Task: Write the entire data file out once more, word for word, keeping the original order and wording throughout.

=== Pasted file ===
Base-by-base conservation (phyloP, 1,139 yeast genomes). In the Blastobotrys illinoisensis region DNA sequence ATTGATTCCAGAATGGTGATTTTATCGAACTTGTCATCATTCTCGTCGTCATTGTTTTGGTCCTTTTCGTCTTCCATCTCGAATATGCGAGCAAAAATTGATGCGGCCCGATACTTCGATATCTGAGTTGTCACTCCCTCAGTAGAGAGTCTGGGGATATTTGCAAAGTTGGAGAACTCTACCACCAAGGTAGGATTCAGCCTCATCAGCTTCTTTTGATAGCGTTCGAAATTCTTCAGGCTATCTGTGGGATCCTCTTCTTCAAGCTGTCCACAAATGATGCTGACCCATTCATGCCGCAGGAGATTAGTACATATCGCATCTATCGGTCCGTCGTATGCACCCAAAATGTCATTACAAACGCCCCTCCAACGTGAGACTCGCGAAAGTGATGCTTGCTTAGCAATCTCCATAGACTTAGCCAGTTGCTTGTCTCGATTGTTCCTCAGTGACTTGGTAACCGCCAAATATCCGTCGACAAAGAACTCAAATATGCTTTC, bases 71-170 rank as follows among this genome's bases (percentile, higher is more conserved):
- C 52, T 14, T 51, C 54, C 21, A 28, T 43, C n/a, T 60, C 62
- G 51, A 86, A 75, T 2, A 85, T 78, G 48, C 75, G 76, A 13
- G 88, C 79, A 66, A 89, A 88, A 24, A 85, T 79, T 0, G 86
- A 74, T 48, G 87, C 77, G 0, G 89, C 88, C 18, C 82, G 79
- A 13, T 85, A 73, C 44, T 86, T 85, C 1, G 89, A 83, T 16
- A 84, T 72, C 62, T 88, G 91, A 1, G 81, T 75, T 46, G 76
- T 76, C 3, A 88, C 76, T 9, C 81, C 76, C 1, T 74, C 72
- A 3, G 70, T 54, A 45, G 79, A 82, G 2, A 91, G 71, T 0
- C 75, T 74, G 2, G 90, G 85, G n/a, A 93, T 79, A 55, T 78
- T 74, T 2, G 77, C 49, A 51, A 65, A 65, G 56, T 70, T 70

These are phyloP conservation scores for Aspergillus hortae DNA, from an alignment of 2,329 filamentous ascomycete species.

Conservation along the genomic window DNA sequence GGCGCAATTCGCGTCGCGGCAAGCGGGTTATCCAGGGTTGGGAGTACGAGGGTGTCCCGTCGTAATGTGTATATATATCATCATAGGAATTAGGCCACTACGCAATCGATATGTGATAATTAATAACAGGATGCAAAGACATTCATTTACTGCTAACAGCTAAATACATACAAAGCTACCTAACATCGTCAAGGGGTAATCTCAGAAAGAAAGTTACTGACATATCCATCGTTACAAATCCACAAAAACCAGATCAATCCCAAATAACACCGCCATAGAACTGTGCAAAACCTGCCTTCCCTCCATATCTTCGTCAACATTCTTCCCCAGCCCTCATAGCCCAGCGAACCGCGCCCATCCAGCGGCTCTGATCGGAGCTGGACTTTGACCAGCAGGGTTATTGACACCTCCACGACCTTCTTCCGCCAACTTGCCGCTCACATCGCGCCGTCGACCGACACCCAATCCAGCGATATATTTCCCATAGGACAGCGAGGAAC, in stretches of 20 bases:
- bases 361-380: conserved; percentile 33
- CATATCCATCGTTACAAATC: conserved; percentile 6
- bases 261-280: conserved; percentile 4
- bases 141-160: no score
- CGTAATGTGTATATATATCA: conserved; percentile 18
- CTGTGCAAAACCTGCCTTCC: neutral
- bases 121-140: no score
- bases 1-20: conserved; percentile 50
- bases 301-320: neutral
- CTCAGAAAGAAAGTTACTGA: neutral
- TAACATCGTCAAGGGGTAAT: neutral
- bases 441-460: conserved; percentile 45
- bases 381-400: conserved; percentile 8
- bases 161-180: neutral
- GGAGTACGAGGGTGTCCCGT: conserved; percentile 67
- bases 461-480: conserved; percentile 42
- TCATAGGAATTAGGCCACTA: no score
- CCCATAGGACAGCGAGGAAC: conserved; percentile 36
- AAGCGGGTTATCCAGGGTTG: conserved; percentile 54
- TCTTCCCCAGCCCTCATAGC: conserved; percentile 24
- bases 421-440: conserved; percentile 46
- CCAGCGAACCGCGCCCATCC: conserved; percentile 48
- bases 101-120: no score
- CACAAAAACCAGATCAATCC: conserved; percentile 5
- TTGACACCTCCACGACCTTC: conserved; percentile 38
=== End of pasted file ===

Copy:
Base-by-base conservation (phyloP, 1,139 yeast genomes). In the Blastobotrys illinoisensis region DNA sequence ATTGATTCCAGAATGGTGATTTTATCGAACTTGTCATCATTCTCGTCGTCATTGTTTTGGTCCTTTTCGTCTTCCATCTCGAATATGCGAGCAAAAATTGATGCGGCCCGATACTTCGATATCTGAGTTGTCACTCCCTCAGTAGAGAGTCTGGGGATATTTGCAAAGTTGGAGAACTCTACCACCAAGGTAGGATTCAGCCTCATCAGCTTCTTTTGATAGCGTTCGAAATTCTTCAGGCTATCTGTGGGATCCTCTTCTTCAAGCTGTCCACAAATGATGCTGACCCATTCATGCCGCAGGAGATTAGTACATATCGCATCTATCGGTCCGTCGTATGCACCCAAAATGTCATTACAAACGCCCCTCCAACGTGAGACTCGCGAAAGTGATGCTTGCTTAGCAATCTCCATAGACTTAGCCAGTTGCTTGTCTCGATTGTTCCTCAGTGACTTGGTAACCGCCAAATATCCGTCGACAAAGAACTCAAATATGCTTTC, bases 71-170 rank as follows among this genome's bases (percentile, higher is more conserved):
- C 52, T 14, T 51, C 54, C 21, A 28, T 43, C n/a, T 60, C 62
- G 51, A 86, A 75, T 2, A 85, T 78, G 48, C 75, G 76, A 13
- G 88, C 79, A 66, A 89, A 88, A 24, A 85, T 79, T 0, G 86
- A 74, T 48, G 87, C 77, G 0, G 89, C 88, C 18, C 82, G 79
- A 13, T 85, A 73, C 44, T 86, T 85, C 1, G 89, A 83, T 16
- A 84, T 72, C 62, T 88, G 91, A 1, G 81, T 75, T 46, G 76
- T 76, C 3, A 88, C 76, T 9, C 81, C 76, C 1, T 74, C 72
- A 3, G 70, T 54, A 45, G 79, A 82, G 2, A 91, G 71, T 0
- C 75, T 74, G 2, G 90, G 85, G n/a, A 93, T 79, A 55, T 78
- T 74, T 2, G 77, C 49, A 51, A 65, A 65, G 56, T 70, T 70

These are phyloP conservation scores for Aspergillus hortae DNA, from an alignment of 2,329 filamentous ascomycete species.

Conservation along the genomic window DNA sequence GGCGCAATTCGCGTCGCGGCAAGCGGGTTATCCAGGGTTGGGAGTACGAGGGTGTCCCGTCGTAATGTGTATATATATCATCATAGGAATTAGGCCACTACGCAATCGATATGTGATAATTAATAACAGGATGCAAAGACATTCATTTACTGCTAACAGCTAAATACATACAAAGCTACCTAACATCGTCAAGGGGTAATCTCAGAAAGAAAGTTACTGACATATCCATCGTTACAAATCCACAAAAACCAGATCAATCCCAAATAACACCGCCATAGAACTGTGCAAAACCTGCCTTCCCTCCATATCTTCGTCAACATTCTTCCCCAGCCCTCATAGCCCAGCGAACCGCGCCCATCCAGCGGCTCTGATCGGAGCTGGACTTTGACCAGCAGGGTTATTGACACCTCCACGACCTTCTTCCGCCAACTTGCCGCTCACATCGCGCCGTCGACCGACACCCAATCCAGCGATATATTTCCCATAGGACAGCGAGGAAC, in stretches of 20 bases:
- bases 361-380: conserved; percentile 33
- CATATCCATCGTTACAAATC: conserved; percentile 6
- bases 261-280: conserved; percentile 4
- bases 141-160: no score
- CGTAATGTGTATATATATCA: conserved; percentile 18
- CTGTGCAAAACCTGCCTTCC: neutral
- bases 121-140: no score
- bases 1-20: conserved; percentile 50
- bases 301-320: neutral
- CTCAGAAAGAAAGTTACTGA: neutral
- TAACATCGTCAAGGGGTAAT: neutral
- bases 441-460: conserved; percentile 45
- bases 381-400: conserved; percentile 8
- bases 161-180: neutral
- GGAGTACGAGGGTGTCCCGT: conserved; percentile 67
- bases 461-480: conserved; percentile 42
- TCATAGGAATTAGGCCACTA: no score
- CCCATAGGACAGCGAGGAAC: conserved; percentile 36
- AAGCGGGTTATCCAGGGTTG: conserved; percentile 54
- TCTTCCCCAGCCCTCATAGC: conserved; percentile 24
- bases 421-440: conserved; percentile 46
- CCAGCGAACCGCGCCCATCC: conserved; percentile 48
- bases 101-120: no score
- CACAAAAACCAGATCAATCC: conserved; percentile 5
- TTGACACCTCCACGACCTTC: conserved; percentile 38